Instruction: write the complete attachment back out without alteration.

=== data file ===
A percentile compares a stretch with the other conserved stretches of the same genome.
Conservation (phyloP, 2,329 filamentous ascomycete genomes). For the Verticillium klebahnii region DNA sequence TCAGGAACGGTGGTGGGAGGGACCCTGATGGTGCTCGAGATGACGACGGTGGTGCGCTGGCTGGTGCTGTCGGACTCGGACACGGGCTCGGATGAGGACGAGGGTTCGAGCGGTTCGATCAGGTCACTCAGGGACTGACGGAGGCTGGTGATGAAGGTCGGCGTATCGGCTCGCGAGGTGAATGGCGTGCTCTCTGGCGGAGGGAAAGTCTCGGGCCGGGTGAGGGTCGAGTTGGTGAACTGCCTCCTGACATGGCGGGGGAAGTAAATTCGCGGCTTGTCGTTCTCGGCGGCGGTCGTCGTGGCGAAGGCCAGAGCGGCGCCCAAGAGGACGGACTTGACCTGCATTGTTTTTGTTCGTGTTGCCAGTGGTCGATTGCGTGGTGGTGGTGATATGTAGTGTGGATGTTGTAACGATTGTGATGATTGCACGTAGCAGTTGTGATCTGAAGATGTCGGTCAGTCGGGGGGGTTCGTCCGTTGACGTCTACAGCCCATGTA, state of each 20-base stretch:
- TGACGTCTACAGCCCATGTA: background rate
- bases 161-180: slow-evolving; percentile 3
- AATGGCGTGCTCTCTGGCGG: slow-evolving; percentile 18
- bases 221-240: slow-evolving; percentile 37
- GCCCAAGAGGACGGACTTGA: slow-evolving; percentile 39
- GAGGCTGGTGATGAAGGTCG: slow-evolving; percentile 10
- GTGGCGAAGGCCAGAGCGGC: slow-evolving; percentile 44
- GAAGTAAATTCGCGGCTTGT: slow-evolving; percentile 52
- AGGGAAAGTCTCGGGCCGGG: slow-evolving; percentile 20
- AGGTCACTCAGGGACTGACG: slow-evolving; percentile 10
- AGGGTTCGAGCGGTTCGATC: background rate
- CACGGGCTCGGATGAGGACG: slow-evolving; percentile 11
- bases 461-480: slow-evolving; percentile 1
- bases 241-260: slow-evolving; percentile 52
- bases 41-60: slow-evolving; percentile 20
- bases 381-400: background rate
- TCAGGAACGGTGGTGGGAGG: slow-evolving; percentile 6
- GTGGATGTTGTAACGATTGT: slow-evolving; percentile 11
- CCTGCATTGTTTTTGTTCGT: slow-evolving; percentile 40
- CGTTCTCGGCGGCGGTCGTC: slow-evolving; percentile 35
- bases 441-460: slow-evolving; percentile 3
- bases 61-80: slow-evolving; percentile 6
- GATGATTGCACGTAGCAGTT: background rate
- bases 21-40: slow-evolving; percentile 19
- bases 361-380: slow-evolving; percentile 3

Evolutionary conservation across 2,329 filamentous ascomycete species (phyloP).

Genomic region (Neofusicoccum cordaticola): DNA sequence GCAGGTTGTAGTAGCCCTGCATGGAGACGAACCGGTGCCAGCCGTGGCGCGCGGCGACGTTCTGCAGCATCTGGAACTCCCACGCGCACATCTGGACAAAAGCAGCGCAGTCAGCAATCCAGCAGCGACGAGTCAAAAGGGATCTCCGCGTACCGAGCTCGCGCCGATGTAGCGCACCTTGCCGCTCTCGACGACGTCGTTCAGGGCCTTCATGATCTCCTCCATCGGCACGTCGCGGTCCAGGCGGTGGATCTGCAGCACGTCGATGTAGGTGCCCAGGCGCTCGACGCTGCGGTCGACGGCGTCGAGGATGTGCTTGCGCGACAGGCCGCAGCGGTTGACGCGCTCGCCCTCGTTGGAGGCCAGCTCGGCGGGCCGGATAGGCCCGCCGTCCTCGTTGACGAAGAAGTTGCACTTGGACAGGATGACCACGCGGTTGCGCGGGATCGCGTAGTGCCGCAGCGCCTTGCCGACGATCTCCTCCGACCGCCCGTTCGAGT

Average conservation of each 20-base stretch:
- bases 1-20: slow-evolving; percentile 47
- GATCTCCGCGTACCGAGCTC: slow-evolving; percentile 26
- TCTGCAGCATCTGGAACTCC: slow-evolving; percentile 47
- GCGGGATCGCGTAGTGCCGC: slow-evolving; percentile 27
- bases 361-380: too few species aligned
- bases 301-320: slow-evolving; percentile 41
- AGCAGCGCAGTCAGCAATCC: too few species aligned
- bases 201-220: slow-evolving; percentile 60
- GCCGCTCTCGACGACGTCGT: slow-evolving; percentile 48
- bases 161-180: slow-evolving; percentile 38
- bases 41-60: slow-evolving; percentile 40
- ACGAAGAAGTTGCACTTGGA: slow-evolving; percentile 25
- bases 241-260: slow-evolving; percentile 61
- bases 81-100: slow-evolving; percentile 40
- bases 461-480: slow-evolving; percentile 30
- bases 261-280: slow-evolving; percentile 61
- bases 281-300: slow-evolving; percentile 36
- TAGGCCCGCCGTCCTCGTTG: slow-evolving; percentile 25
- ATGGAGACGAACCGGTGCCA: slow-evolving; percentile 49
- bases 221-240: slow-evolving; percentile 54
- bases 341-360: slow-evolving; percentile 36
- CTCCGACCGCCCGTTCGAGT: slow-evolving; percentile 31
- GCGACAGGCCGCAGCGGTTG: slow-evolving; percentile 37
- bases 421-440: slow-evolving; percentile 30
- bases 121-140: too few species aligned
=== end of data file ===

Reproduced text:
A percentile compares a stretch with the other conserved stretches of the same genome.
Conservation (phyloP, 2,329 filamentous ascomycete genomes). For the Verticillium klebahnii region DNA sequence TCAGGAACGGTGGTGGGAGGGACCCTGATGGTGCTCGAGATGACGACGGTGGTGCGCTGGCTGGTGCTGTCGGACTCGGACACGGGCTCGGATGAGGACGAGGGTTCGAGCGGTTCGATCAGGTCACTCAGGGACTGACGGAGGCTGGTGATGAAGGTCGGCGTATCGGCTCGCGAGGTGAATGGCGTGCTCTCTGGCGGAGGGAAAGTCTCGGGCCGGGTGAGGGTCGAGTTGGTGAACTGCCTCCTGACATGGCGGGGGAAGTAAATTCGCGGCTTGTCGTTCTCGGCGGCGGTCGTCGTGGCGAAGGCCAGAGCGGCGCCCAAGAGGACGGACTTGACCTGCATTGTTTTTGTTCGTGTTGCCAGTGGTCGATTGCGTGGTGGTGGTGATATGTAGTGTGGATGTTGTAACGATTGTGATGATTGCACGTAGCAGTTGTGATCTGAAGATGTCGGTCAGTCGGGGGGGTTCGTCCGTTGACGTCTACAGCCCATGTA, state of each 20-base stretch:
- TGACGTCTACAGCCCATGTA: background rate
- bases 161-180: slow-evolving; percentile 3
- AATGGCGTGCTCTCTGGCGG: slow-evolving; percentile 18
- bases 221-240: slow-evolving; percentile 37
- GCCCAAGAGGACGGACTTGA: slow-evolving; percentile 39
- GAGGCTGGTGATGAAGGTCG: slow-evolving; percentile 10
- GTGGCGAAGGCCAGAGCGGC: slow-evolving; percentile 44
- GAAGTAAATTCGCGGCTTGT: slow-evolving; percentile 52
- AGGGAAAGTCTCGGGCCGGG: slow-evolving; percentile 20
- AGGTCACTCAGGGACTGACG: slow-evolving; percentile 10
- AGGGTTCGAGCGGTTCGATC: background rate
- CACGGGCTCGGATGAGGACG: slow-evolving; percentile 11
- bases 461-480: slow-evolving; percentile 1
- bases 241-260: slow-evolving; percentile 52
- bases 41-60: slow-evolving; percentile 20
- bases 381-400: background rate
- TCAGGAACGGTGGTGGGAGG: slow-evolving; percentile 6
- GTGGATGTTGTAACGATTGT: slow-evolving; percentile 11
- CCTGCATTGTTTTTGTTCGT: slow-evolving; percentile 40
- CGTTCTCGGCGGCGGTCGTC: slow-evolving; percentile 35
- bases 441-460: slow-evolving; percentile 3
- bases 61-80: slow-evolving; percentile 6
- GATGATTGCACGTAGCAGTT: background rate
- bases 21-40: slow-evolving; percentile 19
- bases 361-380: slow-evolving; percentile 3

Evolutionary conservation across 2,329 filamentous ascomycete species (phyloP).

Genomic region (Neofusicoccum cordaticola): DNA sequence GCAGGTTGTAGTAGCCCTGCATGGAGACGAACCGGTGCCAGCCGTGGCGCGCGGCGACGTTCTGCAGCATCTGGAACTCCCACGCGCACATCTGGACAAAAGCAGCGCAGTCAGCAATCCAGCAGCGACGAGTCAAAAGGGATCTCCGCGTACCGAGCTCGCGCCGATGTAGCGCACCTTGCCGCTCTCGACGACGTCGTTCAGGGCCTTCATGATCTCCTCCATCGGCACGTCGCGGTCCAGGCGGTGGATCTGCAGCACGTCGATGTAGGTGCCCAGGCGCTCGACGCTGCGGTCGACGGCGTCGAGGATGTGCTTGCGCGACAGGCCGCAGCGGTTGACGCGCTCGCCCTCGTTGGAGGCCAGCTCGGCGGGCCGGATAGGCCCGCCGTCCTCGTTGACGAAGAAGTTGCACTTGGACAGGATGACCACGCGGTTGCGCGGGATCGCGTAGTGCCGCAGCGCCTTGCCGACGATCTCCTCCGACCGCCCGTTCGAGT

Average conservation of each 20-base stretch:
- bases 1-20: slow-evolving; percentile 47
- GATCTCCGCGTACCGAGCTC: slow-evolving; percentile 26
- TCTGCAGCATCTGGAACTCC: slow-evolving; percentile 47
- GCGGGATCGCGTAGTGCCGC: slow-evolving; percentile 27
- bases 361-380: too few species aligned
- bases 301-320: slow-evolving; percentile 41
- AGCAGCGCAGTCAGCAATCC: too few species aligned
- bases 201-220: slow-evolving; percentile 60
- GCCGCTCTCGACGACGTCGT: slow-evolving; percentile 48
- bases 161-180: slow-evolving; percentile 38
- bases 41-60: slow-evolving; percentile 40
- ACGAAGAAGTTGCACTTGGA: slow-evolving; percentile 25
- bases 241-260: slow-evolving; percentile 61
- bases 81-100: slow-evolving; percentile 40
- bases 461-480: slow-evolving; percentile 30
- bases 261-280: slow-evolving; percentile 61
- bases 281-300: slow-evolving; percentile 36
- TAGGCCCGCCGTCCTCGTTG: slow-evolving; percentile 25
- ATGGAGACGAACCGGTGCCA: slow-evolving; percentile 49
- bases 221-240: slow-evolving; percentile 54
- bases 341-360: slow-evolving; percentile 36
- CTCCGACCGCCCGTTCGAGT: slow-evolving; percentile 31
- GCGACAGGCCGCAGCGGTTG: slow-evolving; percentile 37
- bases 421-440: slow-evolving; percentile 30
- bases 121-140: too few species aligned